Katherine “Kat” Smith, 10
Christina, a registered nurse, and Ryan Smith, product marketing manager
Lovejoy ISD, Allen
Christina Smith: The story started when [Katherine] was 3. She was standing there looking between her legs, and she said, “What is this, Mom?” I said, “That’s what makes you look like Daddy. It makes you have hair on your chest.” And she said, “What happens if someone cuts it off?” I didn’t say anything for a second because I was kind of shocked. I said, “It would hurt really bad if someone did that.” That was a huge red flag for me as a parent.
Ryan Smith: This is not a light switch. People think one day the child wakes up and says, “I’m a girl,” and we’re like, “Yay!” No, this was starting at 3 years old and going for six years of watching our child interact with the world in a feminine way, and me pushing and pushing: “Let’s play sports. Let’s go do something that’s fun and masculine.” She drifted farther and farther away because that wasn’t who she was, but I was forcing her down this male gender path. I don’t think any parent takes it lightly when their child is transgender. It frustrates me whenever I hear people suggest that we just up and decided this was it.
This is after lots of soul-searching and prayer.
How has your family been affected by lawmakers’ rhetoric around public and school bathroom use?
CS: We try really hard not to talk about it with her. Because it’s such a big issue out there, we don’t want it to be a big issue in here. We don’t want her to be hyperfocused. We want her to be just like every other kid.
RS: We’ve taken to shielding her from a lot of these things, especially as they’ve hit closer to home. We were talking about [Senator] Ted Cruz, for instance, one time, and you know how Ted Cruz’s rhetoric has been very anti-trans, and Katherine was taking a lot of that very personally.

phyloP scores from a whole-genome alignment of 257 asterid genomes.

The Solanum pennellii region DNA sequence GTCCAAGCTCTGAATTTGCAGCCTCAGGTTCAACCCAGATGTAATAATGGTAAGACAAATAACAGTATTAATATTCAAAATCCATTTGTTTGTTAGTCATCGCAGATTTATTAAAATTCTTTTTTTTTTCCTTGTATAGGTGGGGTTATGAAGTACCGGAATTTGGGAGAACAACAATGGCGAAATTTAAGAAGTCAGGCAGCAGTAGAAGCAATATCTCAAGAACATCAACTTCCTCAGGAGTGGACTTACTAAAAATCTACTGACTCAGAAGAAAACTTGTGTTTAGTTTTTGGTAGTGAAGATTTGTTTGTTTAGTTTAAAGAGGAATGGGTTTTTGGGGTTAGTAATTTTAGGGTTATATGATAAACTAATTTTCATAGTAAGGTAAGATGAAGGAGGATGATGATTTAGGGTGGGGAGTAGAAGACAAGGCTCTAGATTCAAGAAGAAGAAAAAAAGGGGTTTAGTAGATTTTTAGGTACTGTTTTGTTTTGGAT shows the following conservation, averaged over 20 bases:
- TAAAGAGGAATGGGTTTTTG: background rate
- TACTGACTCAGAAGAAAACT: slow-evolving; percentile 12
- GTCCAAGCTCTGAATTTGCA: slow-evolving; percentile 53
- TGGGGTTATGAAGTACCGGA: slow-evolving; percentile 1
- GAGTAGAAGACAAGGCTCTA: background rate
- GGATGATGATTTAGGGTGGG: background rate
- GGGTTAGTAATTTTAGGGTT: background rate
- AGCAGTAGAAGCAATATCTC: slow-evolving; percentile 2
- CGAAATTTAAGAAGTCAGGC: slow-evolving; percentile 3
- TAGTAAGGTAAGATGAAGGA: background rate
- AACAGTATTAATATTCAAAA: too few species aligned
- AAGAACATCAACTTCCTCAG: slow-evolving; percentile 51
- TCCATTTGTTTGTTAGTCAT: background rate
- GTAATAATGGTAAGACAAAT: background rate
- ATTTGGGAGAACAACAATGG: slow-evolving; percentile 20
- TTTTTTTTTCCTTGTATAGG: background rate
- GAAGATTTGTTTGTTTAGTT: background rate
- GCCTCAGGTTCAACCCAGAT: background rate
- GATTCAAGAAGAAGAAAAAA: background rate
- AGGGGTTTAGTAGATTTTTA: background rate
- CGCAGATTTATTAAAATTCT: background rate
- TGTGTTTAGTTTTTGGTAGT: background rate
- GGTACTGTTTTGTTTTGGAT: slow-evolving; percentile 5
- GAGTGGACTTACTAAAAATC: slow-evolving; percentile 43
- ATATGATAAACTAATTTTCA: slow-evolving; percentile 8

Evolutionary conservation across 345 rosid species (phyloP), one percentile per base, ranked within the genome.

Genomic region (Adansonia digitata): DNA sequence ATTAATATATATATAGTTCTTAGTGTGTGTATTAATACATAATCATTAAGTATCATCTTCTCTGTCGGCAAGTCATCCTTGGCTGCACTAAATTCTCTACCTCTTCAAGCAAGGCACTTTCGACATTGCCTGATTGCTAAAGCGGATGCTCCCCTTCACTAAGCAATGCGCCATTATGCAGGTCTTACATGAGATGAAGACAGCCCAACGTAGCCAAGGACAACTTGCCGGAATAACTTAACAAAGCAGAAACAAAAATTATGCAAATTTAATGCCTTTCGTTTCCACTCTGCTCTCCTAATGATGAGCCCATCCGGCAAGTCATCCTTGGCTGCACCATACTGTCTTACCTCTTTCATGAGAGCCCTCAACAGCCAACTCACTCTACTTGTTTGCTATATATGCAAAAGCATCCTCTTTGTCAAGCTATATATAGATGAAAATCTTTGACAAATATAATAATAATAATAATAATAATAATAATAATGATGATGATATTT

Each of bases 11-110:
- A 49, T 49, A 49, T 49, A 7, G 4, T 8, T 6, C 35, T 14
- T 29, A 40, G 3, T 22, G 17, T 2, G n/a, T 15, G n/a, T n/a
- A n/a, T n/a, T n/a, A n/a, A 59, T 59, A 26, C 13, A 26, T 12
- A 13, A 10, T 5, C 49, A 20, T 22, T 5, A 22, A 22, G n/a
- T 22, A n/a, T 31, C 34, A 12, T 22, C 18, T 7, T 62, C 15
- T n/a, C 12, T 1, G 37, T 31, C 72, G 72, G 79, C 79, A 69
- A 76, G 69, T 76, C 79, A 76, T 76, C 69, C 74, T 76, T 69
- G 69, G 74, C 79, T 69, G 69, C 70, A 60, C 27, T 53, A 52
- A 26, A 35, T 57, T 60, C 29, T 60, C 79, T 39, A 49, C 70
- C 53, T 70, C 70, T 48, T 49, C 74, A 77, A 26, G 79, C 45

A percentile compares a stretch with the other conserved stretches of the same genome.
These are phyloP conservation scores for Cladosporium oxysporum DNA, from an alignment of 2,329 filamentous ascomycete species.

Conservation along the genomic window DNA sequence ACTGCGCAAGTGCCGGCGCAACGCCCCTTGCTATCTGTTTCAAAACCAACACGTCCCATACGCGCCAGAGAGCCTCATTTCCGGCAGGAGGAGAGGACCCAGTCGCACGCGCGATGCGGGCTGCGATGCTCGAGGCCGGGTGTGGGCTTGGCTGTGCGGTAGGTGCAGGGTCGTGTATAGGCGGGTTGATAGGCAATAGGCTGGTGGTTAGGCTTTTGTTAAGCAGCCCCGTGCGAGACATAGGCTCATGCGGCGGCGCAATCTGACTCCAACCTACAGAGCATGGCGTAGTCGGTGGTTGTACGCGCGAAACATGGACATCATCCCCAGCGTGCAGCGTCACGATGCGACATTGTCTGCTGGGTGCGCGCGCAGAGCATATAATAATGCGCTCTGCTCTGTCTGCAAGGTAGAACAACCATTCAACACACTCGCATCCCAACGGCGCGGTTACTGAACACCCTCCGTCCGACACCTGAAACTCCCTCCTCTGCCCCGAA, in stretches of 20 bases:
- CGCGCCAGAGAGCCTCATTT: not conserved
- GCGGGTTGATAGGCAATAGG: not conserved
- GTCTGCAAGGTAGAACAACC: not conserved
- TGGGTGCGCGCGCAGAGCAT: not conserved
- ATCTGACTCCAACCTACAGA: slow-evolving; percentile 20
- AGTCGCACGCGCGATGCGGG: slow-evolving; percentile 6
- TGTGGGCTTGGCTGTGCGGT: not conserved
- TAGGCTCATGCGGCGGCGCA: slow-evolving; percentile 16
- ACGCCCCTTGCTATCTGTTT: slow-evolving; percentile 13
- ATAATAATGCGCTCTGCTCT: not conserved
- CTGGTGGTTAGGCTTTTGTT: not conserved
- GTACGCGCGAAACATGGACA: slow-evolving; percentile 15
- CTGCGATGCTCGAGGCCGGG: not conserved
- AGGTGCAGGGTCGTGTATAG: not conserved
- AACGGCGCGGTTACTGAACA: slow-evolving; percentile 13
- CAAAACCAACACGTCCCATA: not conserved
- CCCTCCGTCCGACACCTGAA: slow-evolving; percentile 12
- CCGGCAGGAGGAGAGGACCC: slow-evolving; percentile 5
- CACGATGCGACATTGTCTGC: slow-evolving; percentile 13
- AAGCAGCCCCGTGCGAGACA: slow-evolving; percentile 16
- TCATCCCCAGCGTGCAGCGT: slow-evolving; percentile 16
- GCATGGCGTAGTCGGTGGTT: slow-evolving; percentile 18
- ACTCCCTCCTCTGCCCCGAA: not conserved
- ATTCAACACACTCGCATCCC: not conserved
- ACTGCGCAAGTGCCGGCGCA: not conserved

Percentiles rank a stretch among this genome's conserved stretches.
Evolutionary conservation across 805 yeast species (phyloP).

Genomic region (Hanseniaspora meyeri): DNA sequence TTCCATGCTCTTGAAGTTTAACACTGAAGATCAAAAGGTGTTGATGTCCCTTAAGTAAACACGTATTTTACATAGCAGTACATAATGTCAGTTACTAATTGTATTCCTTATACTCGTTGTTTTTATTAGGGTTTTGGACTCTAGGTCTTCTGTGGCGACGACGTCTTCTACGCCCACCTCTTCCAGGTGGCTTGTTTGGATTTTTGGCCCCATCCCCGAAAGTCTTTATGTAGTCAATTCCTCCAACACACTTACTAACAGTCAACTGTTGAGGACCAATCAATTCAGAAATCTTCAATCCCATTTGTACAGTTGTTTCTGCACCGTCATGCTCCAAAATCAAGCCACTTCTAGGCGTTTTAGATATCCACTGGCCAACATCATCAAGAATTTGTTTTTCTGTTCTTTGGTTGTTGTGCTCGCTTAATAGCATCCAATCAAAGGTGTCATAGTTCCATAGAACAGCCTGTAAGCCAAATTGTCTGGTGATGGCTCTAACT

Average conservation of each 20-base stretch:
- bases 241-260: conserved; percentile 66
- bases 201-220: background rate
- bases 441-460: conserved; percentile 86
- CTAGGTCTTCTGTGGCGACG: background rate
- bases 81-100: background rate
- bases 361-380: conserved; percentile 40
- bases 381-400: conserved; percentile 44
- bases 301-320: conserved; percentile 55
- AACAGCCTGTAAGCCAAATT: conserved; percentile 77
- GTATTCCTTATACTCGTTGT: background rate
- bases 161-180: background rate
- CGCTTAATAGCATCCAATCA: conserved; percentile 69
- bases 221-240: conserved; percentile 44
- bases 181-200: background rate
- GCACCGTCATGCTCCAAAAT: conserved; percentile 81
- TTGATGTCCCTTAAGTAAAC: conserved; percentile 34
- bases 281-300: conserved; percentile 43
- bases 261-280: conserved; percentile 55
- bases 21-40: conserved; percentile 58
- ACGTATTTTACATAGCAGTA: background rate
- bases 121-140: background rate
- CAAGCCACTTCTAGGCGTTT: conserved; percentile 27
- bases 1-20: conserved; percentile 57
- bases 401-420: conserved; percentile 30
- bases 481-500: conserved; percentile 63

KS: It feels really strange how everyone’s making a huge deal out of the lives of normal people. Why do you make such a big deal about normal people’s lives that just happen to be different because that’s how they were born? … I think what they’re doing is wrong. I know there’s probably very, very little I can do about it. I just feel that if you identify with one gender, you kind of want to be that gender, you want to express yourself as that gender in every way.
Has your school accommodated your child’s needs?
RS: There is an impending conversation that will define what the bathroom policy will be for fifth and sixth grade for Katherine. This is a fairly high-stakes thing for us. We aren’t sure right now what the [Lovejoy ISD] superintendent will come to us with. By the time this actually gets to the Supreme Court and a decision gets made, Katherine’s going to be a freshman in high school. …
I think he’s going to stick to his guns and take a risk that somehow the lawsuit that the state of Texas has filed against the Obama administration is going to get some legs. I think the reality is, he’s influenced by the community, and I think the concern of parents coming out of the woodwork to complain and him having to stand by his decision is something that makes weaker men shrivel. We know what our legal options are. I’m well aware of how the Department of Education is set up to handle a complaint.
What could lawmakers or public officials do that would help your family and address your needs?
RS: Do your research, learn, and then come back and let’s have an adult discussion. But if you’re coming from “There’s only two types of chromosomes. There’s only two types of anatomy,” then you don’t understand the basics, and that’s why I’ve had so much concern about [Lieutenant Governor] Dan Patrick. Dan Patrick has shown, and Ted Cruz has shown, that they have not done the required research to be able to speak intelligently about this; or two, they have, and they are knowingly and intentionally providing this information about this subject in an attempt to influence people negatively.
[Photography by Jen Reel]
Read interviews from four other Texas parents and trans kids speaking out against discrimination here.